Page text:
The mean pre-test depression score of experimental groups was 16.9 with a standard deviation of 4.0 and that of control group was 16.9 and with a standard deviation of 5.3. While comparing the mean pre-test depression scores of experimental and control groups by independent test, the obtained value was 0.63 which is less than table value 1.67; there are no statistic differences between depression scores of experimental and control groups. This means the two groups are homogenic in terms of mean pre-test depression score. The mean post-test depression score of experimental groups was 1.39 with a standard deviation of 4.4 and that of control group was 17.6 and with a standard deviation of 5.3. While comparing the mean post-test depression scores of experimental and control groups by independent test the obtained value was 2.95 which is greater than table value 2.66 at P value less than 0.01, rejecting the null hypothesis, so statistically there is significant reduction in post-test depression scores of experimental groups. The mean pre-test depression score of control group was 16.9 with a standard deviation of 5.3 and the mean post-test depression score of control group was 17.6 with a standard deviation of 5.3. The comparison of the mean pre-test and post-test depression score by paired test showed the calculated value as 3.34 which is less than the table value 3.64; hence the null hypothesis is accepted that is there is no significant differences between the pre-test and post-test depression score of the control group. As the control group did not undergone laughter therapy, no change occurred in depression score (Figure 1).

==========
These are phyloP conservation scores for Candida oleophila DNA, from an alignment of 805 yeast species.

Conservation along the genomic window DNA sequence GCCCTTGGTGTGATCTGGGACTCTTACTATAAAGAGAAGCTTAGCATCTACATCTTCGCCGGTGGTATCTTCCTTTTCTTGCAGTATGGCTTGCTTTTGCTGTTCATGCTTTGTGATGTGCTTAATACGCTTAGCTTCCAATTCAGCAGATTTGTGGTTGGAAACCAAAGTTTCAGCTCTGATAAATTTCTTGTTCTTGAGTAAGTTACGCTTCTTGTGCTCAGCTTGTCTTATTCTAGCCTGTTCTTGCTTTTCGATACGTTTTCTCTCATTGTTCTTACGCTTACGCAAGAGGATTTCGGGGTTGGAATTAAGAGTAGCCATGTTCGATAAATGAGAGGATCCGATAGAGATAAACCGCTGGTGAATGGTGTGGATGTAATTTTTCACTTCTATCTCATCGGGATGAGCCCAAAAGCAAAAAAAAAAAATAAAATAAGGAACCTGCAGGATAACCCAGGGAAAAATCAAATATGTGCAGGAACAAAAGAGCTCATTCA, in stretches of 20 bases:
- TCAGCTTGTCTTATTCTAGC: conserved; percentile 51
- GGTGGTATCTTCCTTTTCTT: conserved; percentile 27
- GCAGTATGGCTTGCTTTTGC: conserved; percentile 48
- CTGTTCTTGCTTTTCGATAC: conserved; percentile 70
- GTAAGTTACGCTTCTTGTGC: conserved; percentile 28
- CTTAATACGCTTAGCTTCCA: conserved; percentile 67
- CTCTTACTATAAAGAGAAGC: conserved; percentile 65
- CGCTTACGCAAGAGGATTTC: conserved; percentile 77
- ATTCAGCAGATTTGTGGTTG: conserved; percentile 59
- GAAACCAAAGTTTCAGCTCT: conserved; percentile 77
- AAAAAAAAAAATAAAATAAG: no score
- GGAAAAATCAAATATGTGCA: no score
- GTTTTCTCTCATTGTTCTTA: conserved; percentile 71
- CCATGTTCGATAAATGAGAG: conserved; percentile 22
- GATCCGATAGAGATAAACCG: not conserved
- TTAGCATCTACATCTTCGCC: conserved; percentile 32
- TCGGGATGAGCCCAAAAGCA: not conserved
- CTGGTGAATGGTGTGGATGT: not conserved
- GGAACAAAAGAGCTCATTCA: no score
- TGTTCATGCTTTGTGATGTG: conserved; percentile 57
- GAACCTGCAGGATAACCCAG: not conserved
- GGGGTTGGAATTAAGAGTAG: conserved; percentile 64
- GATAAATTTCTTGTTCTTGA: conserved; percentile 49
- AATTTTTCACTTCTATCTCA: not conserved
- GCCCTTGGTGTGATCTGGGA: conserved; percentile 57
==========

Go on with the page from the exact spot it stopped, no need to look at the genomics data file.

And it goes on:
Figure 1:

lupinepublishers-openaccess-journal-gynaecology-women-health-care

Conclusion

Laughter promotes many physiological changes; most notably, it stabilizes blood pressure, massages inner organs, stimulates circulation, facilitates digestion, increases oxygen supply to muscles, decreases muscle tension and promote overall sense of wellbeing. Present study’s results proved that there is significant reduction in the mean post-test depression scores of experimental groups; hence the laughter therapy was an effective treatment for reducing depression.

References

  1. Stubbs B, Vancampfort D, Veronese N, Solmi M, Gaughran F, et al. (2016) The prevalence and predictors of obstructive sleep apnea in major depressive disorder, bipolar disorder and schizophrenia: A systematic review and meta-analysis. Journal of affective disorders 197: 259-267.
  2. Haq AU, Sitzmann AF, Goldman ML, Maixner DF, Mickey BJ (2015) Response of depression to electroconvulsive therapy: a meta-analysis of clinical predictors. The Journal of clinical psychiatry 76(10): 1374-1384.
  3. Gaynes BN, Lloyd SW, Lux L, Gartlehner G, Hansen RA, et al. (2014) Repetitive transcranial magnetic stimulation for treatment-resistant depression: a systematic review and meta-analysis. The Journal of clinical psychiatry 75(5): 477-489.
  4. Pilkington K, Rampes H, Richardson J (2006) Complementary medicine for depression. Expert review of neurotherapeutics 6(11): 1741-1751.
  5. Yim J (2016) Therapeutic Benefits of Laughter in Mental Health: A Theoretical Review. The Tohoku journal of experimental medicine 239(3): 243-249.
  6. Yesavage JA, Brink TL, Rose TL, Lum O, Huang V, et al. (1982) Development and validation of a geriatric depression screening scale: a preliminary report. Journal of psychiatric research 17(1): 37-49.